Sharambeyan Street, the heart of Dilijan’s old town, has been lovingly preserved, its pedestrian-only lined with artisan workshops, art galleries, and traditional Armenian architecture. Step back in time where cobblestone streets and beautifully preserved 19th-century buildings await. Delve into the treasures of the Museum of Folk Art on Getapya Street and discover exquisite local art and handicrafts, from intricate woodwork to delicate lace, and from handcrafted dolls to vibrant ceramics. While Dilijan’s natural beauty is undeniable, it’s the town’s mediaeval-era architecture that truly steals the show. Nestled amidst the forests of Dilijan, the monasteries of Haghartsin and Goshavank stand as an exemplification of the architectural prowess of Armenia’s mediaeval era. Haghartsin, with intricate carvings and breathtaking views of the valley below, showcases the grandeur of Armenian ecclesiastical art.

Haghartsin’s trio of churches – St. Gregory, St. Stepanos, and St. Astvatsatsin – will leave you awestruck with their architectural beauty and serene ambience. Haghartsin boasts a rare 13th-century refectory, echoing the architectural ingenuity of its time, and is decorated with stunning khachkars, cross-stones that stand as silent sentinels of Armenian heritage. Nearby, you’ll spot the charred remains of an ancient walnut tree, once a symbol of protection against lightning strikes. Legend has it that if you can squeeze through the gnarled cavity in its trunk, your dreams will take flight. To delve into Dilijan’s rich tapestry of folklore, and artistic heritage, visit the Local Lore Museum and Art Gallery. Embark on a nature adventure to the Drunken Forest, where the trees seem to sway in a perpetual state of intoxication or venture to Gosh Lake where tranquillity reigns supreme.

Dilijan’s culinary scene is a symphony of flavours, harmoniously blending traditional Armenian fare with international influences. Kcuch, on Myasnikyan Street, reimagines Armenian classics with a modern twist. For a taste of old-world charm, Haykanoush, situated within the Old Dilijan Complex, transports diners to a bygone era with its restored 19th-century dining room, where handmade Tufenkian carpets adorn the floors and hearty Armenian cuisine warms the soul. Under the watchful eye of Haghartsin Monastery’s benevolent gaze, I embarked on a culinary adventure, learning the art of crafting Gata sweet pastries from local artisans and savouring the unique flavours of green-coloured honey wine, a first for my palate. Most diners perfectly complement the breathtaking views of the town and surrounding hills.

On your way back, don’t miss the mesmerising shores of Lake Sevan and the majestic forested slopes of the Tavush region, a landscape so picturesque it’ll leave you breathless.

With more than a decade of writing experience and a passion for exploring the world, the author is a travel journalist with a knack for captivating storytelling.Views expressed in the above piece are personal and solely that of the author. They do not necessarily reflect Firstpost’s views.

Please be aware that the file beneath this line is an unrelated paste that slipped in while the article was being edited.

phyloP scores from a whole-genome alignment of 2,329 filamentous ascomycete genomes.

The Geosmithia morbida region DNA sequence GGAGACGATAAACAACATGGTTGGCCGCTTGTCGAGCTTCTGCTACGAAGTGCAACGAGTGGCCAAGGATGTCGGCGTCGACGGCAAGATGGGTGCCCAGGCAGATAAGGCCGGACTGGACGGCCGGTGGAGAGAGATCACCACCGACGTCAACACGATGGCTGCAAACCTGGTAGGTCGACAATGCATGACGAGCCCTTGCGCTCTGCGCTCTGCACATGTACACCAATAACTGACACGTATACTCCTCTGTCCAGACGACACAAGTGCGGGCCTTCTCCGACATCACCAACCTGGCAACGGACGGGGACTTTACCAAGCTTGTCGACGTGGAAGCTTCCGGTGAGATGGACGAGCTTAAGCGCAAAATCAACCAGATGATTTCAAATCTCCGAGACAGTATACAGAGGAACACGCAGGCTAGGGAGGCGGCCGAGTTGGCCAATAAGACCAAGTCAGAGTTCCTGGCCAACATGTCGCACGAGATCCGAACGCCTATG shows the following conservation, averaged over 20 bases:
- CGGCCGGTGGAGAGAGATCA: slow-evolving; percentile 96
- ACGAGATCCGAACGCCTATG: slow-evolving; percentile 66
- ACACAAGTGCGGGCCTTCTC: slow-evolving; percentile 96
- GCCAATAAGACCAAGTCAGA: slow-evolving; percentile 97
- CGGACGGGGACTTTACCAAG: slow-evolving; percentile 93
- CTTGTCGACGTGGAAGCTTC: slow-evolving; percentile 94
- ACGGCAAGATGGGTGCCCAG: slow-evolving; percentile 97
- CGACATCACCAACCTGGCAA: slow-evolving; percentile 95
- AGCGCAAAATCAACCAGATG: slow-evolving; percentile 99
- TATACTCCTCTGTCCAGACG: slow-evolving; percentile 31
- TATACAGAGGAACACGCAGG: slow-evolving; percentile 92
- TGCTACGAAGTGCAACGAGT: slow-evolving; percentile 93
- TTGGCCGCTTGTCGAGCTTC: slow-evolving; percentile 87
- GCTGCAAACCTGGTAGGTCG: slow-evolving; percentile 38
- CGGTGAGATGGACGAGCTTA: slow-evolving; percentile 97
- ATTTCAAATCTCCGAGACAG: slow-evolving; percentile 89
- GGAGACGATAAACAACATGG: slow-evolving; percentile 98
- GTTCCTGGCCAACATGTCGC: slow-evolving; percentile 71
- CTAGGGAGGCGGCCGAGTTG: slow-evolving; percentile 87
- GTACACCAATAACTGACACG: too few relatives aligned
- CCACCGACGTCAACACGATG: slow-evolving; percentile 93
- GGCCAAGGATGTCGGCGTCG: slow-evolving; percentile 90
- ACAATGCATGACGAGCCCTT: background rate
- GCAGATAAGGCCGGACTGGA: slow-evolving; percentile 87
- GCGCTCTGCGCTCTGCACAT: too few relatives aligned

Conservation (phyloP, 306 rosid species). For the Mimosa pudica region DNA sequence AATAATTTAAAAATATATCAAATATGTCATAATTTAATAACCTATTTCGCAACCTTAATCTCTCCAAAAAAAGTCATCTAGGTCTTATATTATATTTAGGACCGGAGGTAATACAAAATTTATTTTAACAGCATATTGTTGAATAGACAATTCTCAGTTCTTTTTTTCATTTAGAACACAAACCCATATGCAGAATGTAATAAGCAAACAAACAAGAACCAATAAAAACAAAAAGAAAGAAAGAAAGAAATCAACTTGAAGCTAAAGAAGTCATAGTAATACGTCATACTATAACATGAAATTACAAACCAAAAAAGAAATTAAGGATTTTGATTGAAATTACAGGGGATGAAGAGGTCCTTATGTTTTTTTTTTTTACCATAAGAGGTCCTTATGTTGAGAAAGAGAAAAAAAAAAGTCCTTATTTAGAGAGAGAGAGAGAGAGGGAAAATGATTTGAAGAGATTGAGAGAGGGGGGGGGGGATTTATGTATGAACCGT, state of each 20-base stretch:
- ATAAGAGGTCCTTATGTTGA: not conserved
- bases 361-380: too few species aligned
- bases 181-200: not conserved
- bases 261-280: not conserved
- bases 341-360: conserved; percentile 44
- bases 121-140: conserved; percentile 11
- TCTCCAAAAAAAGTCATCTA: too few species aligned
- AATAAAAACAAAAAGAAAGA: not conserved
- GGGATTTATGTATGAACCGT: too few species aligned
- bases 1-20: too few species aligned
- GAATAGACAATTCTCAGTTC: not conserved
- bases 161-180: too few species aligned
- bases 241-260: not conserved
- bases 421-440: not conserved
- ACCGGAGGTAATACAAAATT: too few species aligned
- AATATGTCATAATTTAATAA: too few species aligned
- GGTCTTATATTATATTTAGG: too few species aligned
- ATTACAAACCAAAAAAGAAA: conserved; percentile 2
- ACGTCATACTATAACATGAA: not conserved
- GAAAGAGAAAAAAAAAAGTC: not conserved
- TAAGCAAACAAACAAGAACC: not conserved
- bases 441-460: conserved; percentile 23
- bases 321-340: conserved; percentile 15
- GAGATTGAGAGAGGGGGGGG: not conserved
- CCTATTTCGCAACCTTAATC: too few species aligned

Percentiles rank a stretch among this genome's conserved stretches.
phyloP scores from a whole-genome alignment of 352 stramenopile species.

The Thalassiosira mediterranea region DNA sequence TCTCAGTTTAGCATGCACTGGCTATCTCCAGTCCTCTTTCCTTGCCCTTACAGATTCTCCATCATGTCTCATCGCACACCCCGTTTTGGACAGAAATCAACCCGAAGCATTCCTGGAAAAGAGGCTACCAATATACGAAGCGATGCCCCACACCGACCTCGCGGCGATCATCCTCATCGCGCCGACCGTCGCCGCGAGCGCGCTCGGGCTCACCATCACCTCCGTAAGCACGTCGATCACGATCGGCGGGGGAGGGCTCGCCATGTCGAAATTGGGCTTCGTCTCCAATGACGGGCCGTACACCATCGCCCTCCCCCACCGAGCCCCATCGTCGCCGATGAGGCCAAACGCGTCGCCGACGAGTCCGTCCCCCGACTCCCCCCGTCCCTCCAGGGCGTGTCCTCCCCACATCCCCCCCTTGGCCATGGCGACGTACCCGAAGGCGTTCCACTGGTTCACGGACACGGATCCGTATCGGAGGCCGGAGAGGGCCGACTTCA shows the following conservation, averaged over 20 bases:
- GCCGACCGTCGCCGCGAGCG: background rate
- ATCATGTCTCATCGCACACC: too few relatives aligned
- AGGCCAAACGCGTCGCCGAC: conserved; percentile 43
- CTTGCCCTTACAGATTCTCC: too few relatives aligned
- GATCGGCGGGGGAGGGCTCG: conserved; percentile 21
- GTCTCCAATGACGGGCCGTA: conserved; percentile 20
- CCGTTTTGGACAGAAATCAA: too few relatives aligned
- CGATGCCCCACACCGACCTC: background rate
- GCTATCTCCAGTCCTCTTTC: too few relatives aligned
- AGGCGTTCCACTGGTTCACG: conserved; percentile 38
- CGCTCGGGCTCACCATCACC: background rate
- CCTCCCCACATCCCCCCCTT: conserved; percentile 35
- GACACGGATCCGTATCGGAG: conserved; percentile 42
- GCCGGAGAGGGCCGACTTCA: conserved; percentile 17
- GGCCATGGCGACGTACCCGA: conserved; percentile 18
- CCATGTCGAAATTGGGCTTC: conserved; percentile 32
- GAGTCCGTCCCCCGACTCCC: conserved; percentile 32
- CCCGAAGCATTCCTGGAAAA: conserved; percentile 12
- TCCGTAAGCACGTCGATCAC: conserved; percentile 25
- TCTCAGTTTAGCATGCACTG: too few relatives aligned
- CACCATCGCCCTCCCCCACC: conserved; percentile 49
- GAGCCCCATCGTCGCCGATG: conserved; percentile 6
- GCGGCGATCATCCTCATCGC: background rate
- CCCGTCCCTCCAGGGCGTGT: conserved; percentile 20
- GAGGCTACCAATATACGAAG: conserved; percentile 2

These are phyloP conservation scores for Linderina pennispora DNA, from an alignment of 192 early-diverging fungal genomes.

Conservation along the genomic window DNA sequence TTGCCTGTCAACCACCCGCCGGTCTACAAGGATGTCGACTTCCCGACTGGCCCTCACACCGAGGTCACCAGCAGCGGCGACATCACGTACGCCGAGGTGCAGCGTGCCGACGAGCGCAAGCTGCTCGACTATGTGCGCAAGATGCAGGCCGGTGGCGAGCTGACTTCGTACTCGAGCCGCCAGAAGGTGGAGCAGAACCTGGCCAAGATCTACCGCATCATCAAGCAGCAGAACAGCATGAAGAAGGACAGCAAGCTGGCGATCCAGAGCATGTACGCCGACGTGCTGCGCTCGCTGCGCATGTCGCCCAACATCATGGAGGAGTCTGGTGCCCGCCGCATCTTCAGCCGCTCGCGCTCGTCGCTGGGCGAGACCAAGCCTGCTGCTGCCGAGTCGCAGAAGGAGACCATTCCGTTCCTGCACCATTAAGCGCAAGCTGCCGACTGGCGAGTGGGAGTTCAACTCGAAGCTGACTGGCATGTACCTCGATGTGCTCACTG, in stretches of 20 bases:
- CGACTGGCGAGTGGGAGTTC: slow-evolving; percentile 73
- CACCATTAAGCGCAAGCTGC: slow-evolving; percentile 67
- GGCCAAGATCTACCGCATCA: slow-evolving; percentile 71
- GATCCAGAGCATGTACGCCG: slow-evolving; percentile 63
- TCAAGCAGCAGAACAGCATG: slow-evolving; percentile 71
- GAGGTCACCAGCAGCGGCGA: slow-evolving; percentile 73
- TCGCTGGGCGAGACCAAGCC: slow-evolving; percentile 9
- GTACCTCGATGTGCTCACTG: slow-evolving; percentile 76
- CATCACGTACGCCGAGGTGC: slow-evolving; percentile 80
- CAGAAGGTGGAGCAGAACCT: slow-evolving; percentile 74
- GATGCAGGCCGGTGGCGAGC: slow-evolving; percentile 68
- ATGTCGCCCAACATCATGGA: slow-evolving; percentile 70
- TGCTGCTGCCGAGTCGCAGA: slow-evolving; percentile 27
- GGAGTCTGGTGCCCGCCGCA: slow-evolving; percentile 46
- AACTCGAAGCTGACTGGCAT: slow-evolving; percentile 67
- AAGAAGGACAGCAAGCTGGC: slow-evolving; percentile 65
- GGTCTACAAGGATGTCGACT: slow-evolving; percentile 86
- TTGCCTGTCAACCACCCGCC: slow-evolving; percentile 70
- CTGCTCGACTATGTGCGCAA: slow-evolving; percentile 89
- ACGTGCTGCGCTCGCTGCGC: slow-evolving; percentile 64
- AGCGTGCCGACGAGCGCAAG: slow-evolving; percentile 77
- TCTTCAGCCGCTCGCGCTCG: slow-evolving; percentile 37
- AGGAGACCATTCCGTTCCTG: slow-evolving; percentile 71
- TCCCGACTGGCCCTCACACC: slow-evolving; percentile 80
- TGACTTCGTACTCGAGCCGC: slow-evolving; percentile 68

Travel: Discover the Rich History and Cultural Tapestry of Armenia: Yerevan and Gyumri
Dec 2 2023

When you think of Armenia, what comes to mind? Perhaps the stunning beauty of Mount Ararat or the vibrant city life of Yerevan and Gyumri. This small country nestled amidst the peaks of the Caucasus Mountains is steeped in history, with evidence of human habitation dating back to ancient times. Let’s explore the captivating stories and cultural treasures of Yerevan and Gyumri.

As you step into Yerevan, its rosy capital, you are transported to a time where history whispers from every corner. The city’s delightful pink hue owes itself to Tuff, a robust stone that has withstood the test of time. Yerevan is like a living time capsule, frozen in the Soviet era, with its imposing Soviet structures coexisting seamlessly with modern cafes and bustling markets.

As you wander through Yerevan’s streets, you can’t help but feel the nostalgic echo of the Soviet charm. The art museums and theatres, with their gilded interiors and velvet curtains, are a testament to the rich artistic heritage that blossomed under Soviet patronage. Republic Square, with its grand neoclassical buildings, is the center of the action, where locals and visitors gather to bask in the glorious sunshine and enjoy the melodies of the musical fountains.

Venturing into Gyumri, Armenia’s second-largest city, is like stepping back in time. With a history stretching back thousands of years, Gyumri is an archaeological trove where history serenades you from every stone. The city’s architecture, from intricate churches to charming old houses, showcases the craftsmanship of generations past. Museums tucked away in historic homes offer a glimpse into Gyumri’s rich history and cultural tapestry.

When exploring these cities, be sure to immerse yourself in the flavors of traditional Armenian cuisine, visit vibrant flea markets, and sample exquisite local art. Armenia’s cultural tapestry is a symphony of flavors, colors, and stories, waiting to be discovered.


Q: How old is Yerevan?
A: Yerevan’s genesis dates back to 782 BC under the reign of King Argishti I, making it one of the world’s most ancient cities.

Q: What is Tuff?
A: Tuff is a robust stone that gives Yerevan its delightful pink hue. It is lightweight yet capable of bearing the weight of history and the colors of picturesque sunsets.

Q: Where can I visit museums in Gyumri?
A: Gyumri is home to fascinating museums such as the Dzitoghtsyan Museum, the Museum of Urban Life and Culture, and museums within the homes of renowned authors Hovhannes Shiraz and Avetik Isahakyan.